Perspectives on the Si Photonics Frontier
SAN FRANCISCO, Jan. 26, 2011 — Because a new market of miniaturized low-cost photonics will soon be created that can leverage the vast scale of CMOS manufacturing to revolutionize industries from computing and communication to biomedicine and imaging, panelists representing different aspects of the industry gathered Tuesday afternoon at SPIE Photonics West to discuss what they have discovered from their positions at the forefront of silicon photonics.
Panelists, who began the session with brief overviews of their companies' work in the area of silicon photonics, included Andy Weirich, vice president of product line management for OneChip Photonics; Michael Hochberg, electrical engineering professor at the University of Washington; Peter De Dobbelaere, vice president of engineering at Luxtera; Bert-Jan Offrein of the Science and Technology Group at IBM Zurich Research Lab; Mehrdad Ziari of Infinera; and Ashok Krishnamoorthy, a distinguished engineer at Oracle/Sun Labs. The panel was moderated by Peter Hallett of SPIE.
Weirich told the audience of his business's work in optical transceivers and photonic integrated circuits (PICS). Older technologies such as free-space optics and planar lightwave circuits involve the need for many separate parts (up to 20 for free-space optics, up to 10 for PLCs) and offer low levels of integration, while photonic integrated circuits can incorporate all functions, both passive and active, on a single indium phosphide-based chip. OneChip's PICs are designed for automated mounting on a silicon optical bench using industry-standard automated assembly processes.
The next frontier for optical transceivers is cost reduction and unprecedented scalability in volume manufacturing, he said.
De Dobbelaere said Luxtera's silicon CMOS photonics technology, which was bought earlier this month by Molex as part of its acquisition of Luxtera's active optical cable business, is shipping in volume now, meaning "silicon CMOS photonics is here," he said.
Luxtera says it is the first company to overcome the technical challenges of integrating high-performance optics directly with silicon electronics on a standard CMOS chip. The advantages of such integration, De Dobbelaere said, is that you can couple light in and out of the chip, resulting in near surface normal coupling and low coupling loss, and also have a manufacturing process that is compatible with CMOS and allows wafer-level testing and for polarization diversity.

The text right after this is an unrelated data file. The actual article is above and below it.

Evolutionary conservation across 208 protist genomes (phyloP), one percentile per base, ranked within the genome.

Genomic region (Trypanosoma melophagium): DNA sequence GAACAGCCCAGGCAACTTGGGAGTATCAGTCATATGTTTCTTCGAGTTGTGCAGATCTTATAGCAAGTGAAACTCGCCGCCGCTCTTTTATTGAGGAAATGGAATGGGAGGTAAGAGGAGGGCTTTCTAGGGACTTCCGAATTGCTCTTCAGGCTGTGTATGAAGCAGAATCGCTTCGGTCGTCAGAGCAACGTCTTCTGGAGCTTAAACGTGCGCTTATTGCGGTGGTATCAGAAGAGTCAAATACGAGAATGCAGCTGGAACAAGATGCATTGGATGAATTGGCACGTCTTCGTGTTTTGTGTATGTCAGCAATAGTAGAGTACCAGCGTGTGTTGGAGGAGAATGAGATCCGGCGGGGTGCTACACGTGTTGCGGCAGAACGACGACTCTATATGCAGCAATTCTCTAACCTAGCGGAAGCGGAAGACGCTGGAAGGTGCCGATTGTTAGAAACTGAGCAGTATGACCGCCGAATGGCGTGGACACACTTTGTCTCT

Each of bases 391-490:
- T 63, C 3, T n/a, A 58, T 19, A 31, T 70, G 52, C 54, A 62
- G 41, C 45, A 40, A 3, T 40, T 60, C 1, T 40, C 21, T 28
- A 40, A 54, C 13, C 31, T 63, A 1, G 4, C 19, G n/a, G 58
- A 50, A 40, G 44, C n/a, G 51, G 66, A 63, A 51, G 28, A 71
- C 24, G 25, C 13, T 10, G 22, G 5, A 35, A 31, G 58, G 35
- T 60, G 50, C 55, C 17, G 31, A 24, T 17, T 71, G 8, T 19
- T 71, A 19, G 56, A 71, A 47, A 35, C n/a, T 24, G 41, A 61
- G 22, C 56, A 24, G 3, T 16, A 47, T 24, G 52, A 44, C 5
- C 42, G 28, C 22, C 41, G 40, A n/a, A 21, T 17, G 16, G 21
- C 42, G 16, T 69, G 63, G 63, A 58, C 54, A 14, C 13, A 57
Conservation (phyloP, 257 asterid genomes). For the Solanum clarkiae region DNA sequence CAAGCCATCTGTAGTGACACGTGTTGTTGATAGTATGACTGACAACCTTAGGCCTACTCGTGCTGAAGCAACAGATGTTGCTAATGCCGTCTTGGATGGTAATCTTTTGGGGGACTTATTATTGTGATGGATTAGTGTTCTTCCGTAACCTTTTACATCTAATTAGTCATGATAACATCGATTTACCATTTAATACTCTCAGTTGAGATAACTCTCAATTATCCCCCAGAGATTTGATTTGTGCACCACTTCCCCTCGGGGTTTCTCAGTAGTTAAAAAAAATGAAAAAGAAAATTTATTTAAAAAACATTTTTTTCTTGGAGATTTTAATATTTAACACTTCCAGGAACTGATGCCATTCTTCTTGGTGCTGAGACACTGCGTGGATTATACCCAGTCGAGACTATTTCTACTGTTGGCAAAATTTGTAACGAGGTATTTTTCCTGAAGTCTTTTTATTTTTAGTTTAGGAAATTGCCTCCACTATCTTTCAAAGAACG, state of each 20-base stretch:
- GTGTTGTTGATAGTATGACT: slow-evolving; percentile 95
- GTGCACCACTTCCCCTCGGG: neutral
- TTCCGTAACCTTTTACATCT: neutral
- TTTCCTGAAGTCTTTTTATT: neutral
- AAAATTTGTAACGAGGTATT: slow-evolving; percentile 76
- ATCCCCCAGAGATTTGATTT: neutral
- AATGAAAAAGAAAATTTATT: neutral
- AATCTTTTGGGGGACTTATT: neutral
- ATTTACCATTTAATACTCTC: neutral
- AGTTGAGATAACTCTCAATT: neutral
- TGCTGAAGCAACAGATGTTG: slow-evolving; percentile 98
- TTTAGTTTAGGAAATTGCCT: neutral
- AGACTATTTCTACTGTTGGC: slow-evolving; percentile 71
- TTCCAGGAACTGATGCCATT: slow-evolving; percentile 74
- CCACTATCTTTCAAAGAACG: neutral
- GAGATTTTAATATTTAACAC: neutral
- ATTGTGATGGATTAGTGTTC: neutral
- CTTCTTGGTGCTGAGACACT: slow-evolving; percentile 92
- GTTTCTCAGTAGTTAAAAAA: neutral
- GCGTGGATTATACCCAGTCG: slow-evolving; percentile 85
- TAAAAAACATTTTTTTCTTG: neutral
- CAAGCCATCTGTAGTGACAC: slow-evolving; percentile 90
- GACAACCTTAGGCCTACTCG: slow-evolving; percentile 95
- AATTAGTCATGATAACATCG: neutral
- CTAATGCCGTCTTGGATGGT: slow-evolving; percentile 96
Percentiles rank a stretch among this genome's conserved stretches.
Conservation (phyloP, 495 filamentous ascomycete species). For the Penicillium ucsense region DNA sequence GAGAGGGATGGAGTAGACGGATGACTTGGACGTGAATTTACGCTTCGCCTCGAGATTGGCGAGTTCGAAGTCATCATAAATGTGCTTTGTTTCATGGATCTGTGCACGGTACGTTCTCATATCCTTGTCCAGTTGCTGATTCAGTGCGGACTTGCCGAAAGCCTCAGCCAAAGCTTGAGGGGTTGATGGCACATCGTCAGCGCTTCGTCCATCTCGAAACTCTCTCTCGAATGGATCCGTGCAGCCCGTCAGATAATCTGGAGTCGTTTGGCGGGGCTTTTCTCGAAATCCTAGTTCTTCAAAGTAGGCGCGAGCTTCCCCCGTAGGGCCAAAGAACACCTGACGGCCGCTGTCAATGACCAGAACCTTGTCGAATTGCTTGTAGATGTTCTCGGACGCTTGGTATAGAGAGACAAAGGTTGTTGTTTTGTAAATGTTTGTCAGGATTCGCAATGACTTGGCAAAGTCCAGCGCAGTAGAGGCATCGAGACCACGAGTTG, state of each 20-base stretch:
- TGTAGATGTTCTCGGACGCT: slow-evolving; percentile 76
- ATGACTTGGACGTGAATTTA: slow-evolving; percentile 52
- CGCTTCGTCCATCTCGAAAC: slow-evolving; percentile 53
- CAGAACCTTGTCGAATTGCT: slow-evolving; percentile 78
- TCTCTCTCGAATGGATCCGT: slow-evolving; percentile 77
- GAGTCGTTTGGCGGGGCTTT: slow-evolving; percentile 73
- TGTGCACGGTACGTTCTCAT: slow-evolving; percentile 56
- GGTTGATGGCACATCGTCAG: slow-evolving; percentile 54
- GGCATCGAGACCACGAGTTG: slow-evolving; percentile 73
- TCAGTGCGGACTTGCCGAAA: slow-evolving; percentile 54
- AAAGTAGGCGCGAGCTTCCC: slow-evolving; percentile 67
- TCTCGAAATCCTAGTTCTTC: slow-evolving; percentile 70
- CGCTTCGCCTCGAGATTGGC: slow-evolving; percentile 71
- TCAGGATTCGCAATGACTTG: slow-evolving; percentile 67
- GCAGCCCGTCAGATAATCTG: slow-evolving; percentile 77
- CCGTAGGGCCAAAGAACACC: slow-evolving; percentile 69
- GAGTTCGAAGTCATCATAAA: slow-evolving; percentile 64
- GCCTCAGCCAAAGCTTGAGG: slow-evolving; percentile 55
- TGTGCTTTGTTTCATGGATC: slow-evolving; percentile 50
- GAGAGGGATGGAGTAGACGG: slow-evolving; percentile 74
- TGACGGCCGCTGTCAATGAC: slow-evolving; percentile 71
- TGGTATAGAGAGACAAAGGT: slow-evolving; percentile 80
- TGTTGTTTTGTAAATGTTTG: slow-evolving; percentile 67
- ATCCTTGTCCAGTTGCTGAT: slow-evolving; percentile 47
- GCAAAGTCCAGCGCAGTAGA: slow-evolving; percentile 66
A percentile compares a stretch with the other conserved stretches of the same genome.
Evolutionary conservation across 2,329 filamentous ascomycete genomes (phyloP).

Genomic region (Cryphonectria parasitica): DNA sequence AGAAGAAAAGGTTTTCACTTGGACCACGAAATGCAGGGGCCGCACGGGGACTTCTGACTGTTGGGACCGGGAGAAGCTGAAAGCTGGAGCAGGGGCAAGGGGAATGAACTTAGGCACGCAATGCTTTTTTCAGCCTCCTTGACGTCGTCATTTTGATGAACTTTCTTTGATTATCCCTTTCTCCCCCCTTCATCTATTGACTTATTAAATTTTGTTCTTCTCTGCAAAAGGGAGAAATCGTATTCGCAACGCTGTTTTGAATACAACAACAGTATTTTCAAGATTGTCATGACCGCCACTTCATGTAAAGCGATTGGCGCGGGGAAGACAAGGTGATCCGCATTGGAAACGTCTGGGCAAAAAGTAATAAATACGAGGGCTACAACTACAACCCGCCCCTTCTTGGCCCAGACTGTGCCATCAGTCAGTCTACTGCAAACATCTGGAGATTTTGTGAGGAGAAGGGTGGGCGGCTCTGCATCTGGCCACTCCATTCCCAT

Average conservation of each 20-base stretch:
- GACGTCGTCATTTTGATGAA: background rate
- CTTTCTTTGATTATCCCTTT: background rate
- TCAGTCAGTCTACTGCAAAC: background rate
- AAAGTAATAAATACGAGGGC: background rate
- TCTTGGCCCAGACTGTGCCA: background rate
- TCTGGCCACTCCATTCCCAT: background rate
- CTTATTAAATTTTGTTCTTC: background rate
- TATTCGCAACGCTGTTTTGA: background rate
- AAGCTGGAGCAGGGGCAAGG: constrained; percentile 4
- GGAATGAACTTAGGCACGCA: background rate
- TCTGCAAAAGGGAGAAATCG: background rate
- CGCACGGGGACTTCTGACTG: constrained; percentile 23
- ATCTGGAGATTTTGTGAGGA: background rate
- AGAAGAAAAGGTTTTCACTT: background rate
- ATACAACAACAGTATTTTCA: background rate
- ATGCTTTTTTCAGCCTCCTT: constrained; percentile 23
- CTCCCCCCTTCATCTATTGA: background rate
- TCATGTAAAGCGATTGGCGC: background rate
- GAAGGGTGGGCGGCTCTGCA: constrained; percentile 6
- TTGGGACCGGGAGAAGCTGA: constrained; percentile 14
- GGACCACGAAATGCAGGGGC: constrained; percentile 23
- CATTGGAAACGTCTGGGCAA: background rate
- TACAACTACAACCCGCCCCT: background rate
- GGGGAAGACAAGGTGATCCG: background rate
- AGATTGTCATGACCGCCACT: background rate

IBM's Offrein talked about the important role optical interconnects will play in future computing systems. He discussed the use of optical fibers in supercomputers, such as IBM's Roadrunner, a machine capable of petaflop speed but that has only some optical fiber. In 2012, Blue Waters, part of the National Center for Supercomputing Applications at the University of Illinois and funded by the National Science Foundation and DARPA, is expected to be 10 times faster than Roadrunner thanks to its 1 million optical interconnects.
In 2012 optical fiber will be across computer circuit boards, and by 2016 there will be optical waveguides in or on the boards, Offrein said. By 2020, it is expected that optical interconnects will be integrated with the processor.
The issue of a "Moore's Law" for silicon photonics was brought up by several speakers. Gordon Moore's Law states that the number of transistors that can be placed inexpensively on an integrated circuit will double about every two years.
Krishnamoorthy commented that, while optical tools continue to get better because "they still have 100s of nanometers to go," but "electrical tools are getting worse."
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Posted by Melinda Rose, Senior Editor
- optical fiber
- A thin filament of drawn or extruded glass or plastic having a central core and a cladding of lower index material to promote total internal reflection (TIR). It may be used singly to transmit pulsed optical signals (communications fiber) or in bundles to transmit light or images.
- The technology of generating and harnessing light and other forms of radiant energy whose quantum unit is the photon. The science includes light emission, transmission, deflection, amplification and detection by optical components and instruments, lasers and other light sources, fiber optics, electro-optical instrumentation, related hardware and electronics, and sophisticated systems. The range of applications of photonics extends from energy generation to detection to communications and...
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